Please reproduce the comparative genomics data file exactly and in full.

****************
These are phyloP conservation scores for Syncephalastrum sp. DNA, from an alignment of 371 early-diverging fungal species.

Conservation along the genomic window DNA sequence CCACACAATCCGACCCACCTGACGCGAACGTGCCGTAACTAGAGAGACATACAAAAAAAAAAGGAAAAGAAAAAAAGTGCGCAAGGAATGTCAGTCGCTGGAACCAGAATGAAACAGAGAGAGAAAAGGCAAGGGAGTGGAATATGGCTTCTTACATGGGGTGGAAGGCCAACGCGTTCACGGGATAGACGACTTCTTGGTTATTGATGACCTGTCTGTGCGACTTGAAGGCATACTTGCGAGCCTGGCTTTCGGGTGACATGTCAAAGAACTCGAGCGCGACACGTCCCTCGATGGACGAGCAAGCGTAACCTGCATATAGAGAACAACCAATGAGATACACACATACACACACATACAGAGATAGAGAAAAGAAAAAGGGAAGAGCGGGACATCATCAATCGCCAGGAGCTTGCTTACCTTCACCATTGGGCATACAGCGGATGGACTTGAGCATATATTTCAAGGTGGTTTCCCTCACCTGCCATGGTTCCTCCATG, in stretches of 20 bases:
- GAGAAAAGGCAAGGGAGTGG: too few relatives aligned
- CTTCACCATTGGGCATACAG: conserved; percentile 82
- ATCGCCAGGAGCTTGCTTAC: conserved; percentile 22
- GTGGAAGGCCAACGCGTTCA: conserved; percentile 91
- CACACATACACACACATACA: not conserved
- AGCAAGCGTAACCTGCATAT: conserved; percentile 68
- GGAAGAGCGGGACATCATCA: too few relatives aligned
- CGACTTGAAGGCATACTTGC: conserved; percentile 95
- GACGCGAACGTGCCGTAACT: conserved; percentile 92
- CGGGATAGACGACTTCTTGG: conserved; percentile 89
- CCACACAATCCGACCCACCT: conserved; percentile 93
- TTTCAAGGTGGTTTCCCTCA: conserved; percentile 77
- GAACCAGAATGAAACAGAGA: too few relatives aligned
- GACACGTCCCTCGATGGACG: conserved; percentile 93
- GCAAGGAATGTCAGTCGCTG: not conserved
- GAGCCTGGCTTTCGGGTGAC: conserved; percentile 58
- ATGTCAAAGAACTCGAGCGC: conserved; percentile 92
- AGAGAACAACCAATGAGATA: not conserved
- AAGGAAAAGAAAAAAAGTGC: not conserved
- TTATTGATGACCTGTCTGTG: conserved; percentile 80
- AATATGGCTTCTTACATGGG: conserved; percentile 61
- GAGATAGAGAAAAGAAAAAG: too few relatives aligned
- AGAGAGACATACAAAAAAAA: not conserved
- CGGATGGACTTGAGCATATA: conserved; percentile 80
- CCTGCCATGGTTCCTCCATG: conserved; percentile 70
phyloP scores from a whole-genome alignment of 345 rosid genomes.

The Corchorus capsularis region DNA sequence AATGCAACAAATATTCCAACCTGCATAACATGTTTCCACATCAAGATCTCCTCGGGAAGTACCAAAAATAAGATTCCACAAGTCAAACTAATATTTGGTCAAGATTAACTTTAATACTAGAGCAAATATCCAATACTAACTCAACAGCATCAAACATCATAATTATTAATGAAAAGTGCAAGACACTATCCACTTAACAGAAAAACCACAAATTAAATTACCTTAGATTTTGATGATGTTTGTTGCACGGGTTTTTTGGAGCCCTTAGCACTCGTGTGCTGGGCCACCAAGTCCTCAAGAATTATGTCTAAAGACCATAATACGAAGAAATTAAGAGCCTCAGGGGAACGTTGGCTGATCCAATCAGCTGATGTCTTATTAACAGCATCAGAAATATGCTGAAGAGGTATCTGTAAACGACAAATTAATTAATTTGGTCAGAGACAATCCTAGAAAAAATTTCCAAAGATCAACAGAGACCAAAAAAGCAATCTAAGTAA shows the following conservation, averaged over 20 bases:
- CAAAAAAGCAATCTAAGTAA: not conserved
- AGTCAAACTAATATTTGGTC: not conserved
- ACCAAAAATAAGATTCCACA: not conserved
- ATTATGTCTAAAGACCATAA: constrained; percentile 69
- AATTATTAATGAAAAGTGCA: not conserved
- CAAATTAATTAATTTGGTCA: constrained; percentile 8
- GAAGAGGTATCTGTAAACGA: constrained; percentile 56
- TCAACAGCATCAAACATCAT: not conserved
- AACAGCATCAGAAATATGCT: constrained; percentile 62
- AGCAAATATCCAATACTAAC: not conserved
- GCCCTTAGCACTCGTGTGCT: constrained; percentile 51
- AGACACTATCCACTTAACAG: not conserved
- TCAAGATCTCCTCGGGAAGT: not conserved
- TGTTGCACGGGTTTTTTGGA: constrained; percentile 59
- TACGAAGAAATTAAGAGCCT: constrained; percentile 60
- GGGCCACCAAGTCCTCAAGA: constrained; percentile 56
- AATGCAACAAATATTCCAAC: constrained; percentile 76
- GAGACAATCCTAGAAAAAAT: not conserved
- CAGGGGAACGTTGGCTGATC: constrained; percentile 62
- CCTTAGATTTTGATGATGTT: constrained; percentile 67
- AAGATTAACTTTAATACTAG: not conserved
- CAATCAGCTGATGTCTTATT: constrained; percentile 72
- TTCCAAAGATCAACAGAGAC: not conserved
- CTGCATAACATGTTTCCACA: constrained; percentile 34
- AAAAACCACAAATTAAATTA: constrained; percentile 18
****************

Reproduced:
These are phyloP conservation scores for Syncephalastrum sp. DNA, from an alignment of 371 early-diverging fungal species.

Conservation along the genomic window DNA sequence CCACACAATCCGACCCACCTGACGCGAACGTGCCGTAACTAGAGAGACATACAAAAAAAAAAGGAAAAGAAAAAAAGTGCGCAAGGAATGTCAGTCGCTGGAACCAGAATGAAACAGAGAGAGAAAAGGCAAGGGAGTGGAATATGGCTTCTTACATGGGGTGGAAGGCCAACGCGTTCACGGGATAGACGACTTCTTGGTTATTGATGACCTGTCTGTGCGACTTGAAGGCATACTTGCGAGCCTGGCTTTCGGGTGACATGTCAAAGAACTCGAGCGCGACACGTCCCTCGATGGACGAGCAAGCGTAACCTGCATATAGAGAACAACCAATGAGATACACACATACACACACATACAGAGATAGAGAAAAGAAAAAGGGAAGAGCGGGACATCATCAATCGCCAGGAGCTTGCTTACCTTCACCATTGGGCATACAGCGGATGGACTTGAGCATATATTTCAAGGTGGTTTCCCTCACCTGCCATGGTTCCTCCATG, in stretches of 20 bases:
- GAGAAAAGGCAAGGGAGTGG: too few relatives aligned
- CTTCACCATTGGGCATACAG: conserved; percentile 82
- ATCGCCAGGAGCTTGCTTAC: conserved; percentile 22
- GTGGAAGGCCAACGCGTTCA: conserved; percentile 91
- CACACATACACACACATACA: not conserved
- AGCAAGCGTAACCTGCATAT: conserved; percentile 68
- GGAAGAGCGGGACATCATCA: too few relatives aligned
- CGACTTGAAGGCATACTTGC: conserved; percentile 95
- GACGCGAACGTGCCGTAACT: conserved; percentile 92
- CGGGATAGACGACTTCTTGG: conserved; percentile 89
- CCACACAATCCGACCCACCT: conserved; percentile 93
- TTTCAAGGTGGTTTCCCTCA: conserved; percentile 77
- GAACCAGAATGAAACAGAGA: too few relatives aligned
- GACACGTCCCTCGATGGACG: conserved; percentile 93
- GCAAGGAATGTCAGTCGCTG: not conserved
- GAGCCTGGCTTTCGGGTGAC: conserved; percentile 58
- ATGTCAAAGAACTCGAGCGC: conserved; percentile 92
- AGAGAACAACCAATGAGATA: not conserved
- AAGGAAAAGAAAAAAAGTGC: not conserved
- TTATTGATGACCTGTCTGTG: conserved; percentile 80
- AATATGGCTTCTTACATGGG: conserved; percentile 61
- GAGATAGAGAAAAGAAAAAG: too few relatives aligned
- AGAGAGACATACAAAAAAAA: not conserved
- CGGATGGACTTGAGCATATA: conserved; percentile 80
- CCTGCCATGGTTCCTCCATG: conserved; percentile 70
phyloP scores from a whole-genome alignment of 345 rosid genomes.

The Corchorus capsularis region DNA sequence AATGCAACAAATATTCCAACCTGCATAACATGTTTCCACATCAAGATCTCCTCGGGAAGTACCAAAAATAAGATTCCACAAGTCAAACTAATATTTGGTCAAGATTAACTTTAATACTAGAGCAAATATCCAATACTAACTCAACAGCATCAAACATCATAATTATTAATGAAAAGTGCAAGACACTATCCACTTAACAGAAAAACCACAAATTAAATTACCTTAGATTTTGATGATGTTTGTTGCACGGGTTTTTTGGAGCCCTTAGCACTCGTGTGCTGGGCCACCAAGTCCTCAAGAATTATGTCTAAAGACCATAATACGAAGAAATTAAGAGCCTCAGGGGAACGTTGGCTGATCCAATCAGCTGATGTCTTATTAACAGCATCAGAAATATGCTGAAGAGGTATCTGTAAACGACAAATTAATTAATTTGGTCAGAGACAATCCTAGAAAAAATTTCCAAAGATCAACAGAGACCAAAAAAGCAATCTAAGTAA shows the following conservation, averaged over 20 bases:
- CAAAAAAGCAATCTAAGTAA: not conserved
- AGTCAAACTAATATTTGGTC: not conserved
- ACCAAAAATAAGATTCCACA: not conserved
- ATTATGTCTAAAGACCATAA: constrained; percentile 69
- AATTATTAATGAAAAGTGCA: not conserved
- CAAATTAATTAATTTGGTCA: constrained; percentile 8
- GAAGAGGTATCTGTAAACGA: constrained; percentile 56
- TCAACAGCATCAAACATCAT: not conserved
- AACAGCATCAGAAATATGCT: constrained; percentile 62
- AGCAAATATCCAATACTAAC: not conserved
- GCCCTTAGCACTCGTGTGCT: constrained; percentile 51
- AGACACTATCCACTTAACAG: not conserved
- TCAAGATCTCCTCGGGAAGT: not conserved
- TGTTGCACGGGTTTTTTGGA: constrained; percentile 59
- TACGAAGAAATTAAGAGCCT: constrained; percentile 60
- GGGCCACCAAGTCCTCAAGA: constrained; percentile 56
- AATGCAACAAATATTCCAAC: constrained; percentile 76
- GAGACAATCCTAGAAAAAAT: not conserved
- CAGGGGAACGTTGGCTGATC: constrained; percentile 62
- CCTTAGATTTTGATGATGTT: constrained; percentile 67
- AAGATTAACTTTAATACTAG: not conserved
- CAATCAGCTGATGTCTTATT: constrained; percentile 72
- TTCCAAAGATCAACAGAGAC: not conserved
- CTGCATAACATGTTTCCACA: constrained; percentile 34
- AAAAACCACAAATTAAATTA: constrained; percentile 18